Do not place a decoupage phone on another decoupaged item such as a table. The two mod podged surfaces will “stick” to each other!
Before Decoupaging, If your phone is under warranty, be sure and check if altering your phone in any way, could void the phone’s warranty (read the fine print)
For a more detailed tutorial, please see Restyle Your Smart Phone.
Life Lessons Learned: Freebies, Coupons, and One Journal Makeover
While I was pregnant with my daughter, I started a habit of “gathering” and searching for free samples and coupons online. Becoming a mom for the first time, I was in full on thrift mode. There are many of these sites online and many of them make you jump through hoops and often times do not deliver on there promises. One of the best sites I came across and still follow today is Sample Stuff.Com. It takes the best offers on the web and shares them with you first, so you have the best chance at getting free samples, coupons and sweepstakes. They also post updates when items are no longer available. I have gotten dozens of free items including yearly magazine subscriptions to Rolling Stone, Town and Country, Family Circle, and Better Homes and Gardens, just to name a few! So why am I sharing this? It ties into this upcycle, a freebie I picked up from Oprah (yes, I said Oprah)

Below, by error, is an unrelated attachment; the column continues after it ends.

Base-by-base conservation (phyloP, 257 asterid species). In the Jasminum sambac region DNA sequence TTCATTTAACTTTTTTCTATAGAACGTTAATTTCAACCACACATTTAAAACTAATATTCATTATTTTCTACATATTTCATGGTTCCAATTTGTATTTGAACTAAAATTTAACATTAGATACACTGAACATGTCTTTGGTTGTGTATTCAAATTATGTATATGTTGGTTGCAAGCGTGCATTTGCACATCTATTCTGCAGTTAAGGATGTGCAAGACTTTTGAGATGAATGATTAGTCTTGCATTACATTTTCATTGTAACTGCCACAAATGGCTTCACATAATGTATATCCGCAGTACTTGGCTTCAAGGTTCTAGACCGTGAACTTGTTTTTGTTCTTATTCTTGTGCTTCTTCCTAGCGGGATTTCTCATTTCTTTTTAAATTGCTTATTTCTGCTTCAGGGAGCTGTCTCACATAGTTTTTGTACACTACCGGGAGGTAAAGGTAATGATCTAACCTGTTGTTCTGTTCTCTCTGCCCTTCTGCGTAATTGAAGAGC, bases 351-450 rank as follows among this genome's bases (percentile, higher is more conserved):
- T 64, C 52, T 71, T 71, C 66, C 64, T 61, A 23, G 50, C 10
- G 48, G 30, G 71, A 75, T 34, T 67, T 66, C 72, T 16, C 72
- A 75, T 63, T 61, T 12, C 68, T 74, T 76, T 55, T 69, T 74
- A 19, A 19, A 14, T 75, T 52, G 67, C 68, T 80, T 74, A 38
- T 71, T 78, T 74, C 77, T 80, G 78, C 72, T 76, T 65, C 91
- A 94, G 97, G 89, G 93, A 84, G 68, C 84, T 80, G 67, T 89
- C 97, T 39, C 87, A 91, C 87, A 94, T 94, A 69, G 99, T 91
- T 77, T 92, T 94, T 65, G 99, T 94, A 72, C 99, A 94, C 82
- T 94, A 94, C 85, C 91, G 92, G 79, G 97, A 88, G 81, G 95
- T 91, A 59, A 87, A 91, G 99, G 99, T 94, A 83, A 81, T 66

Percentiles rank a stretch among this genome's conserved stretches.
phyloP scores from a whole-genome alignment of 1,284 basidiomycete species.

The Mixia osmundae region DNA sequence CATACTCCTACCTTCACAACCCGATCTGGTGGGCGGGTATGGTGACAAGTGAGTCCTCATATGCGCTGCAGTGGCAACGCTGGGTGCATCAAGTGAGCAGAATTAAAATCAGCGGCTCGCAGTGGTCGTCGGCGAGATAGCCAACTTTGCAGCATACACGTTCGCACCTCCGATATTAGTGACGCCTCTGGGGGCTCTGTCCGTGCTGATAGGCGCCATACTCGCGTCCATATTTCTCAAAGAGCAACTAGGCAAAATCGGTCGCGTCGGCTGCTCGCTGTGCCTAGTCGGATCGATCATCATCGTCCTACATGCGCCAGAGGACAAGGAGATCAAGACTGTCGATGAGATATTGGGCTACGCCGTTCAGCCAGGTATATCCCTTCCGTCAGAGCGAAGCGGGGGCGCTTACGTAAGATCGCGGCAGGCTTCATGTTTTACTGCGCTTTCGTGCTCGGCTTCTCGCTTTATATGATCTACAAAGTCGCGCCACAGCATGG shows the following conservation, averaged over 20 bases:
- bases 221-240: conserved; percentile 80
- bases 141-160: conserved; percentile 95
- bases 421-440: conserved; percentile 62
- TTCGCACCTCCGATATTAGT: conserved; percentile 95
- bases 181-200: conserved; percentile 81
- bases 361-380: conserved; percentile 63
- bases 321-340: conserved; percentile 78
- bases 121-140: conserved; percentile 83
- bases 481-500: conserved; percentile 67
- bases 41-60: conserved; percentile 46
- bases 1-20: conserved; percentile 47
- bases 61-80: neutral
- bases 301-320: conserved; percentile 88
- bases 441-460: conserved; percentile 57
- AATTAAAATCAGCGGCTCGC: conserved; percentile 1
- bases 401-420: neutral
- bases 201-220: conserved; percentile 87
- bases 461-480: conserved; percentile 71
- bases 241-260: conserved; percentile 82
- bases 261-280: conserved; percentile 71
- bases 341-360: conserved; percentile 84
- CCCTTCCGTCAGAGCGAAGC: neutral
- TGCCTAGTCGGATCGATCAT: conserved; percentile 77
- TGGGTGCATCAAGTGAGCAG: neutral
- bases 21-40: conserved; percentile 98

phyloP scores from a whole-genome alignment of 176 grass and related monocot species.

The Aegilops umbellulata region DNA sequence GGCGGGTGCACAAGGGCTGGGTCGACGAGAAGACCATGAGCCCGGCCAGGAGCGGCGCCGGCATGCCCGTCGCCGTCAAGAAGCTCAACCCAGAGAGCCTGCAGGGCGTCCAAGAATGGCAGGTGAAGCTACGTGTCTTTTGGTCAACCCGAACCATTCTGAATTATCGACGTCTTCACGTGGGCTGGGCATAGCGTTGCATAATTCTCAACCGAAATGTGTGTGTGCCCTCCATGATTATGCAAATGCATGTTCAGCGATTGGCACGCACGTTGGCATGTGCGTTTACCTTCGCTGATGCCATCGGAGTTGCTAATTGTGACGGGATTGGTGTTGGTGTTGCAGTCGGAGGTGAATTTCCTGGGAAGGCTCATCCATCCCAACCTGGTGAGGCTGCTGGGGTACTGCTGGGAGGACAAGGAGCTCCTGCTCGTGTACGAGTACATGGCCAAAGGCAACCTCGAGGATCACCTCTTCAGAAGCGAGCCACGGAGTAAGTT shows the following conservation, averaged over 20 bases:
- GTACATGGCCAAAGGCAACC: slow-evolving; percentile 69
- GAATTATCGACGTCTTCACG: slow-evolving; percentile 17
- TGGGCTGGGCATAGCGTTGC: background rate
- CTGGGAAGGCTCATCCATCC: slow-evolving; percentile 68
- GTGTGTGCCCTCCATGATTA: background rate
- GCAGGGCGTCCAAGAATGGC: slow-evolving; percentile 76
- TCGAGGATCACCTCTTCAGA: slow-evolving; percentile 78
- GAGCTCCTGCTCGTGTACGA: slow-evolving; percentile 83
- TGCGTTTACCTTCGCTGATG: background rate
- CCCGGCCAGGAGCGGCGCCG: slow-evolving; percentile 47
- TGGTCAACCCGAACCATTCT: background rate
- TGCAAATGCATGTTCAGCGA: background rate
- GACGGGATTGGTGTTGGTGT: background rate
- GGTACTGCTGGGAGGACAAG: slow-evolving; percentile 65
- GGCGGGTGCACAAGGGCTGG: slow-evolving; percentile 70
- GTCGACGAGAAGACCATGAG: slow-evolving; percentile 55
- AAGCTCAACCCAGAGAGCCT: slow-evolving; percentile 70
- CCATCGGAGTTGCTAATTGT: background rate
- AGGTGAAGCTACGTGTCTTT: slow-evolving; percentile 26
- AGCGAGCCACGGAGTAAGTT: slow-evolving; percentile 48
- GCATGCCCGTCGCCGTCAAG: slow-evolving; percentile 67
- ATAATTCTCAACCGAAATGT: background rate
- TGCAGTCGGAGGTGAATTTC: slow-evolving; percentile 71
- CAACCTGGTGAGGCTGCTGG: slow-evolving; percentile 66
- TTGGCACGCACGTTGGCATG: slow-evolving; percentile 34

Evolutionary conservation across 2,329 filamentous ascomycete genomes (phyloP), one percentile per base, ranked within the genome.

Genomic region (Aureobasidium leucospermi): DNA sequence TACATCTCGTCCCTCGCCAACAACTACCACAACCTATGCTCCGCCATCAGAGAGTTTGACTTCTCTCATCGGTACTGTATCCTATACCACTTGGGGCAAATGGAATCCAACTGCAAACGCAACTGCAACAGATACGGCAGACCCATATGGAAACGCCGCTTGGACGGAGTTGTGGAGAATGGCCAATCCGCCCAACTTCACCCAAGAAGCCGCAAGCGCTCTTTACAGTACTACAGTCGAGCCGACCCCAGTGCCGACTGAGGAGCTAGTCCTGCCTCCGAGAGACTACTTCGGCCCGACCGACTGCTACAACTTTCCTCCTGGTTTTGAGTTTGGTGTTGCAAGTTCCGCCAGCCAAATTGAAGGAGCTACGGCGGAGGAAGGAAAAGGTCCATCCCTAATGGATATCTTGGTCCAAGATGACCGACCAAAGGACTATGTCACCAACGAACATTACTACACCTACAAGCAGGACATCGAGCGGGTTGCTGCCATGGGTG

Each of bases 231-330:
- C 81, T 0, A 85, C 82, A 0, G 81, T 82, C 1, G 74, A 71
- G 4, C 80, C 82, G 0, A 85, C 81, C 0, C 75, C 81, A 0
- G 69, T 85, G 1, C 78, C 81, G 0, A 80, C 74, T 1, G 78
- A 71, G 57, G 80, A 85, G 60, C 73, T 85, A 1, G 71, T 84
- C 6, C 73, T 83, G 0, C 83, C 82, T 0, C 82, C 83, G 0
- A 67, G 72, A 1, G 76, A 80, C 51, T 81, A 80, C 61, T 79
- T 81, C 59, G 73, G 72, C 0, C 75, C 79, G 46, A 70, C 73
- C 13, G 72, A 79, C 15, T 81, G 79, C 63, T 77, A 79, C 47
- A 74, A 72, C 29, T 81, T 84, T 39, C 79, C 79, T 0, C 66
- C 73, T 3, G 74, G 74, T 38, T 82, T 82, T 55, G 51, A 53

A while back, Oprah was giving out free Journals to go with an upcoming “Lifeclass” a self-enrichment course that required keeping a journal. I had heard of this promotion through the Sample Stuff Site. I actually was interested in taking the class, but then life got in the way of Lifeclass, (Ironic I know) and there sat an empty journal. The journal was nicely made with a strap and built-in book mark ribbon. I have wanted to carry a journal and write for sometime, and this would be perfect; However a restyle was in order…
Inside the cover and front page
I picked out some nicely patterned scrapbook paper and gathered the materials needed:
I traced the front and back covers. I decided to leave the book spine free of paper. I cut out the tracings and placed them aside. I applied Mod Podge with a foam craft brush to the front cover and gently applied the cut scrapbook paper smoothing it out with my hands. I then repeated the same for the back cover. I cut a small piece to cover the inside cover and carefully and neatly removed the 1st page.